So, you have a batch of players who are mostly new to role-playing or new to D&D specifically. Tossing a rulebook at them and telling them to make a character is a bad idea: they will have no idea which of the many options to pick. Some people think that the backgrounds I have been suggesting would likewise be confusing. However, here's how I'd handle class and backgrounds for a newbie campaign:
- all the characters grew up in the starting town (15 years experience;)
- initial choices given are three or four classes, only one of which is magical (because those include more choices;)
- all characters are trained in a profession related in an obvious way to their class.
The players just say which one they like; I'll say, "unless you want to be a different age, we can start you out at age 20, which means you've been a knight (thief, wizard...) for 5 years." Then, we start rolling stats and naming and equipping them. Characters are done.
If they have more than a passing familiarity with fantasy, they may already have a character concept that doesn't fit those simple choices. "I want to play a Beast Master, like in that movie!" "I want to be a bard, like Felimid Mac Fal in the Bard series."
They get what they want.
Maybe not everything they want, right now, but it's pretty easy for me to give them an appropriate background -- just use "beast master" or "bard" as a background, to indicate they have that kind of training -- and then find a class or hybrid/variant that will give them approximately what they want. I might ask a couple questions, like "do you just want to be more of warrior who can talk to beasts, or do you want to focus on beast speech and control?" or "do you want to be a magical bard, or a persuasive bard?"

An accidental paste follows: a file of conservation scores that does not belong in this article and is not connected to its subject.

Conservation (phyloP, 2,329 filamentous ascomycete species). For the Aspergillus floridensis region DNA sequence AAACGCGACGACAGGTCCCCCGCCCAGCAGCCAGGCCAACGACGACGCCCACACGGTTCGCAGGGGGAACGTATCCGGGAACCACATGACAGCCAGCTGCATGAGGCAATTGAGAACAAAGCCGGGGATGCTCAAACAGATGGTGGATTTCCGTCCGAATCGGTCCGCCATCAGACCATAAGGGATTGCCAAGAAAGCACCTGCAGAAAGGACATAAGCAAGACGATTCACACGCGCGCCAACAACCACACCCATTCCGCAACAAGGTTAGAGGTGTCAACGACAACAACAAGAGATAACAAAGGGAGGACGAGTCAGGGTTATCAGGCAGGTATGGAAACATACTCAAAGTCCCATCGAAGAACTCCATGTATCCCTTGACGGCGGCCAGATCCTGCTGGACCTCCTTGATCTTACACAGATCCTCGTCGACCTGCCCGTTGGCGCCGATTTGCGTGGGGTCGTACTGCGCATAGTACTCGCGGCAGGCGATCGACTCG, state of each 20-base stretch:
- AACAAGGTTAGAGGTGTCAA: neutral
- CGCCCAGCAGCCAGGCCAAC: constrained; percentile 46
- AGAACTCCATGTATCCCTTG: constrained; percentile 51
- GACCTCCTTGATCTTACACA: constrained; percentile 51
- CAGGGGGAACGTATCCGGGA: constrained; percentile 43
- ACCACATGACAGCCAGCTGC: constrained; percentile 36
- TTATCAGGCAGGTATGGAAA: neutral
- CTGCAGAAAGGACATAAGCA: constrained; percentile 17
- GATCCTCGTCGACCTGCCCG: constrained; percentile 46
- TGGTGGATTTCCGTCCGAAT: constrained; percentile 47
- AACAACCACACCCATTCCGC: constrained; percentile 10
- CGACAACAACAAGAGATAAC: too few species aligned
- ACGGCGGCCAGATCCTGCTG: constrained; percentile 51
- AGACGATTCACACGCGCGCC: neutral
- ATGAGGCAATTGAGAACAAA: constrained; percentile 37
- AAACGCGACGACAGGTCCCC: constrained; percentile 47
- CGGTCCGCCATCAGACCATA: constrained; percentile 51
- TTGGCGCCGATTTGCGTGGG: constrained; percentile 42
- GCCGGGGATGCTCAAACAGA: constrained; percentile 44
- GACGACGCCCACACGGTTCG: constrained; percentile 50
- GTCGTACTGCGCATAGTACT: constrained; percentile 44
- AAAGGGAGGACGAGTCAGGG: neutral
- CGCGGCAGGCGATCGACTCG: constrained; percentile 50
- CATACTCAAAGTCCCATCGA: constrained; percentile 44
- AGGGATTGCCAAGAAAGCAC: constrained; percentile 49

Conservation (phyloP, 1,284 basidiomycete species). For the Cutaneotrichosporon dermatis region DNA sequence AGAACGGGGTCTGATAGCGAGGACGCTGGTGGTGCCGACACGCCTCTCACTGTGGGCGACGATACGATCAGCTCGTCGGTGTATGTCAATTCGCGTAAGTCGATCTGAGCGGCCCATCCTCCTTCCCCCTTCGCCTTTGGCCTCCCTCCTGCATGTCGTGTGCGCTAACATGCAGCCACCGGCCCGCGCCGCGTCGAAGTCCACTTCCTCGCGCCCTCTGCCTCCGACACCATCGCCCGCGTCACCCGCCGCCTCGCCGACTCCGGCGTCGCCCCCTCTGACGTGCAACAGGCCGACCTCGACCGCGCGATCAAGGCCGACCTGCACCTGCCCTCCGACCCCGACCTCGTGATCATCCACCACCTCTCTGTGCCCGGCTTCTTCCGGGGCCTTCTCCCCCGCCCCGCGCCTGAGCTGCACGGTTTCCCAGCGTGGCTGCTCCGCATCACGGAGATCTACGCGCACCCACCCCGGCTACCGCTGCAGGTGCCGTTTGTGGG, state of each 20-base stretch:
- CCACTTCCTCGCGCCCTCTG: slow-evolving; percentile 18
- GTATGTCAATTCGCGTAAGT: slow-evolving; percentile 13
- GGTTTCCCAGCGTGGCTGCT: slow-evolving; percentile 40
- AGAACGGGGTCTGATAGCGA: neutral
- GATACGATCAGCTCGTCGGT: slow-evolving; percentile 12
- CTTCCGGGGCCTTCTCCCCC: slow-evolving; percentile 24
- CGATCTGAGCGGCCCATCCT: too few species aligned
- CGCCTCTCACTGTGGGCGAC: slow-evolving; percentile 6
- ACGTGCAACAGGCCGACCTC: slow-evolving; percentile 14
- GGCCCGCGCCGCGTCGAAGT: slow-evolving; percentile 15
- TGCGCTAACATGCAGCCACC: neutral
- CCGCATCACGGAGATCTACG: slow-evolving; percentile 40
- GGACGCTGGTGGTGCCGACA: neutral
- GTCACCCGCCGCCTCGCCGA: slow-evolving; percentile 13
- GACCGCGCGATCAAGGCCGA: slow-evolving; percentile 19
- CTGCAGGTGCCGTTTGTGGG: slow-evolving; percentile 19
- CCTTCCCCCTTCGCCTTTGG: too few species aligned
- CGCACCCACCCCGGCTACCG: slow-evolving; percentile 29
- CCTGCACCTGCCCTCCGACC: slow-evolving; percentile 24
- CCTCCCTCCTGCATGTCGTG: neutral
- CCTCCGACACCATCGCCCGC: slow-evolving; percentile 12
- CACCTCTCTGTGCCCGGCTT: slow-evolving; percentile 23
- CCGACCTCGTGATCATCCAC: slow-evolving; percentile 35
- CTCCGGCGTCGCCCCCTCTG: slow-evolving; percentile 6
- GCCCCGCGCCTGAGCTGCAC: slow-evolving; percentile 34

Likewise, if the player brings up a fantasy race and says, "I want to be that," they get to be that, with the default background for that race. My point here is that if they already have an idea about what they want, but you only give them a few options, they will tell you exactly what they want, with no indecision whatsoever. If they don't know what they want, you've given them a very simple set of five choices. If that's still too hard a choice, tell them "you're a fighter". Either that will be fine, or they will immediately know that they want something else, and will tell you.
Now, once they've played with those simple choices, they may get a more elaborate idea. Maybe they'll say, "I want a warrior who can use spells." Then I'll ask, "do you want to be:
- a wizard who can fight like a common mercenary; or,
- a hero who dabbles in magic?"
Only much later will newbie players want to see the full character creation rules so that they can look for possibilities they never thought of. And that can be done while they continue to play their existing character, at their leisure, preventing a stall in the game due to option paralysis.
In summary: the choice isn't between forbidding variation or risking indecisiveness. You can give a sharply limited number of character types to start and allow variation when players know exactly what they want.